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Monday, December 14, 2009

The Ninth Day of Life-Changing Gifts - Reserve Judgments

F. Scott Fitzgerald's "The Great Gatsby" begins with its narrator, Nick Carraway, recounting his father's admonition that not everyone in the world is provided the same advantages. The comment led to Nick's inclination to "reserve all judgments," a "habit that...opened up many curious natures" to him.

This opening passage of "Gatsby" has shaped me dramatically. Amid growing up in an environment of clear rights and wrongs, these words were a reminder to delay judgment in order to better understand people, even those who are objectively well outside my behavioral beliefs.

Given the importance of suspending judgment in the early stages of originating new ideas, this practice has been fundamental to helping businesses imagine new possibilities for potential opportunities. There's a time for judgment, but initially, ideas have to emerge and "breathe" first.

It isn't all glorious, however, when you reserve judgments. As Nick notes, it led to him being "the victim of not a few veteran bores." I've certainly found that to be the case. It's also led to having a diverse set of friends (really fun) who at times can't stand one another (not so fun). Their distinct differences, which I tend to overlook, often make them incompatible.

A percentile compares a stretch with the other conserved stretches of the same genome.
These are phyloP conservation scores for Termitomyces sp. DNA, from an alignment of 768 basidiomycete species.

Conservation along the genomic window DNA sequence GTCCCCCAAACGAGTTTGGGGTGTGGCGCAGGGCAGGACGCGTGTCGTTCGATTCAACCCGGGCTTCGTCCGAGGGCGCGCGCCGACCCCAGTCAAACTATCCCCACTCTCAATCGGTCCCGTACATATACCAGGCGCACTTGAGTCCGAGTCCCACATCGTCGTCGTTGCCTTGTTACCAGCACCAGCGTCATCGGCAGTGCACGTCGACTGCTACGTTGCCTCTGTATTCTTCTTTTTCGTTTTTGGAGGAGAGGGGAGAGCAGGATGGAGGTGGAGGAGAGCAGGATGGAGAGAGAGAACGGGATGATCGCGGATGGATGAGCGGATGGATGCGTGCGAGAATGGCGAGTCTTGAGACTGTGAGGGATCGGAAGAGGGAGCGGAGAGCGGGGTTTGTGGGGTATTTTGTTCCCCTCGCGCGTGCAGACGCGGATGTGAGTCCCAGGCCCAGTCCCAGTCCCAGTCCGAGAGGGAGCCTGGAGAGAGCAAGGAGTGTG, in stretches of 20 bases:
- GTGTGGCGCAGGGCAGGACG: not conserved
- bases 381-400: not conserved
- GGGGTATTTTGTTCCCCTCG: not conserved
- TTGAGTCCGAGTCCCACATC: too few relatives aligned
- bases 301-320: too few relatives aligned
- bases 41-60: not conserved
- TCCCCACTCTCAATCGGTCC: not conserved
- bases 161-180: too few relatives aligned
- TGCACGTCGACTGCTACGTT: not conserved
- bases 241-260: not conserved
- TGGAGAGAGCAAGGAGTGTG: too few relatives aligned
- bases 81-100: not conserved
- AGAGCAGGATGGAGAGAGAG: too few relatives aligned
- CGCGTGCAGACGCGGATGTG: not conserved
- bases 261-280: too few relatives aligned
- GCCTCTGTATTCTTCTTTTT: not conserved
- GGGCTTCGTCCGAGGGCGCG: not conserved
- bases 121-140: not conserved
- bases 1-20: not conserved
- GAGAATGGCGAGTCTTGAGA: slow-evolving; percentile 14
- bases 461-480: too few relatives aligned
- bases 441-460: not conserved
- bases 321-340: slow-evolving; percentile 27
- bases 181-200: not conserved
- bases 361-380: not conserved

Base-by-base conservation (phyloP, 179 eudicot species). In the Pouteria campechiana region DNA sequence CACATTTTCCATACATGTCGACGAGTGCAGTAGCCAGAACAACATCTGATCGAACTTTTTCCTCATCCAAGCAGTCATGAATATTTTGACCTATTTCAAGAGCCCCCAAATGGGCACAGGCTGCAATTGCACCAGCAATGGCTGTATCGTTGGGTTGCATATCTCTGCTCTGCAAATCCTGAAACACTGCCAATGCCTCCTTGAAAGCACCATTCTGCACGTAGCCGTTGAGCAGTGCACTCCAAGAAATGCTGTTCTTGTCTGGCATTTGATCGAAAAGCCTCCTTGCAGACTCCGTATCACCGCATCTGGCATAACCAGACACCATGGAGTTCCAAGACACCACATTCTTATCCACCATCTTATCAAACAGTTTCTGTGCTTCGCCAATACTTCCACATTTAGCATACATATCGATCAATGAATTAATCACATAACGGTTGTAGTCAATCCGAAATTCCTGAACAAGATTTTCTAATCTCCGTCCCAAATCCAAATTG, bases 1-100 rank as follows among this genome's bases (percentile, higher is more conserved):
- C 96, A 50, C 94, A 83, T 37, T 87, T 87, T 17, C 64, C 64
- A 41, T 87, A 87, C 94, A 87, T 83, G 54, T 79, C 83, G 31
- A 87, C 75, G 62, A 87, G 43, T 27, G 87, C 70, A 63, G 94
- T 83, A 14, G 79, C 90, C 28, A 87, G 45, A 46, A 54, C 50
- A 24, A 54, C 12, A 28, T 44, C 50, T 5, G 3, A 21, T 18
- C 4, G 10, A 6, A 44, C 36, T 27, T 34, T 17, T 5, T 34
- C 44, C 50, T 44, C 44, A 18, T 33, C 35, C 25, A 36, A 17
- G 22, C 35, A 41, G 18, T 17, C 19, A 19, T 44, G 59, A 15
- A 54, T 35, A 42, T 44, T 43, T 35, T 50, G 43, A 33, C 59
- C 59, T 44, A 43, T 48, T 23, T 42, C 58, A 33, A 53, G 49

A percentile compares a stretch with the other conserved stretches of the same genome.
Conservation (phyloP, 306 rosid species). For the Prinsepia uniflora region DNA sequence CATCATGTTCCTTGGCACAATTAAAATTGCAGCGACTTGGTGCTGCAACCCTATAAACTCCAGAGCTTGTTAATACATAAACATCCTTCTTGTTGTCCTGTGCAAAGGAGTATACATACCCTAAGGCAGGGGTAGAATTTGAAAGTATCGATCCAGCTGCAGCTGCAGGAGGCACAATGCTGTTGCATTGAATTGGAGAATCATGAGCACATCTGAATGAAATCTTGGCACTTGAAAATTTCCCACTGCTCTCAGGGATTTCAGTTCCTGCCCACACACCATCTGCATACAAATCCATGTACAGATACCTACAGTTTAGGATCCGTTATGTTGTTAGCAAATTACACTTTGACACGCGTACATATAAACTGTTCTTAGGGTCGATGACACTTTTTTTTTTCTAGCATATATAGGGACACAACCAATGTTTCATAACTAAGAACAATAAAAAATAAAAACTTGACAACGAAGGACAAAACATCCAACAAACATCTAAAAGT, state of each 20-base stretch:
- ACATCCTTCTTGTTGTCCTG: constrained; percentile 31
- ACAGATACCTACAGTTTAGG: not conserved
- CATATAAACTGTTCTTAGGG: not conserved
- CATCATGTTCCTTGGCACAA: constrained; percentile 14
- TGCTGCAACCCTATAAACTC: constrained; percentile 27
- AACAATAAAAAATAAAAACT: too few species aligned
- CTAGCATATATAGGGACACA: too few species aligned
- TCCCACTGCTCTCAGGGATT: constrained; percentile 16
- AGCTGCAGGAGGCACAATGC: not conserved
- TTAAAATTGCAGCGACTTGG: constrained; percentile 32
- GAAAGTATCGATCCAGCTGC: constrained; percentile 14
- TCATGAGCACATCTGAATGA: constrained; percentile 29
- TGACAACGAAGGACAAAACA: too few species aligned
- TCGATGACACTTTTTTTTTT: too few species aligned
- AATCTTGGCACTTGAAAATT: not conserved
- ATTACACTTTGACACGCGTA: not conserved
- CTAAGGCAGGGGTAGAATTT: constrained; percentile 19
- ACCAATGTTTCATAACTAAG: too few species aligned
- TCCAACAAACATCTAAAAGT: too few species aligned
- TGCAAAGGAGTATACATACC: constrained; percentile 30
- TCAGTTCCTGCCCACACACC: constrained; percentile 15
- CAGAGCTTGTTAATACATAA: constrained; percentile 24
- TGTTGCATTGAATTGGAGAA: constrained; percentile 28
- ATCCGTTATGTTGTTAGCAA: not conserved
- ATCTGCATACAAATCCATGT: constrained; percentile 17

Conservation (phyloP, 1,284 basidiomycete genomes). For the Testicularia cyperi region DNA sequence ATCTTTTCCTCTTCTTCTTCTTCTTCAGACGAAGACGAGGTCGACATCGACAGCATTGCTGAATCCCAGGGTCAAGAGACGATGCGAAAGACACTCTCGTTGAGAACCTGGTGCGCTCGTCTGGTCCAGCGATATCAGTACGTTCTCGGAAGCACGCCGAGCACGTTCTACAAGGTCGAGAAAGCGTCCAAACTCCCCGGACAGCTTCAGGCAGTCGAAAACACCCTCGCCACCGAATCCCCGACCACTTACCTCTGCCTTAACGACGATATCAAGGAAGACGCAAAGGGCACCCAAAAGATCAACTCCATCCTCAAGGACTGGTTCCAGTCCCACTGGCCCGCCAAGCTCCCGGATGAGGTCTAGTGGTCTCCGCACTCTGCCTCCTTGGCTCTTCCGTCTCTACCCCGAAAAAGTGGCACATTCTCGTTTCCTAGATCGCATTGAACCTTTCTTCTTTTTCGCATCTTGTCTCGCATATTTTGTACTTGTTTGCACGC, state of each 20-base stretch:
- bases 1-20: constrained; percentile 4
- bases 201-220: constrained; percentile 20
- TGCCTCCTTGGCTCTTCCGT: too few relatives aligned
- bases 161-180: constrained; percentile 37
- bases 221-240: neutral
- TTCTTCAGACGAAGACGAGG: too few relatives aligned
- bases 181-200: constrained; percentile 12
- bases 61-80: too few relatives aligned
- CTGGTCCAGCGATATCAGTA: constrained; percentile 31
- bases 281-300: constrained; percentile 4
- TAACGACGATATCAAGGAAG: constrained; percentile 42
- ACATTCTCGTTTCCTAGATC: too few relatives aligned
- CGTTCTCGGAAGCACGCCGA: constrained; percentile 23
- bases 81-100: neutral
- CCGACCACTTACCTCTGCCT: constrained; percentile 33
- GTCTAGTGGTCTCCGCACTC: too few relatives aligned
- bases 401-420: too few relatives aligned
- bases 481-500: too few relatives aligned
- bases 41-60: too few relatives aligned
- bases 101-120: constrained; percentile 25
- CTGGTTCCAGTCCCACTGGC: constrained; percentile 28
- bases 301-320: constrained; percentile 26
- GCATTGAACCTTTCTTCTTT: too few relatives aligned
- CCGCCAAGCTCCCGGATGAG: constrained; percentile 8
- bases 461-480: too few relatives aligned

In all, delaying judgments is a beneficial practice. So what do you think? Are there a few situations in your life right now where you'd be better off to suspend judgment and see how they play out first? The interesting things you'll experience and learn will FAR outweigh any bores you might encounter. Just go with me on this - okay?

BTW - Want a little "fun" with "The Great Gatsby"? Watch this video of Andy Kaufman trying to read the book to a reluctant audience. You can skip ahead to 2:40 to hear the passage that inspired this post!

Note: This is one of a series of posts on life-changing gifts. - Mike Brown

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Dave J. said...

Reserving judgement was the only way to finish reading that book when I was in high school. Like Kaufman the subtly was lost on me. Great link to Kaufman video, thanks.

Mike Brown said...

Thanks for commenting Dave. I'm not a huge novel reader, but I enjoyed going through Gatsby several times. May have been some really strong lit teachers in high school and college that opened up the themes for the class.

As for the Andy Kaufman video, it was fun to go back and look through some of his material in finding it. He was a genius, and a difficult one to sometimes understand. Truly a talent cut short.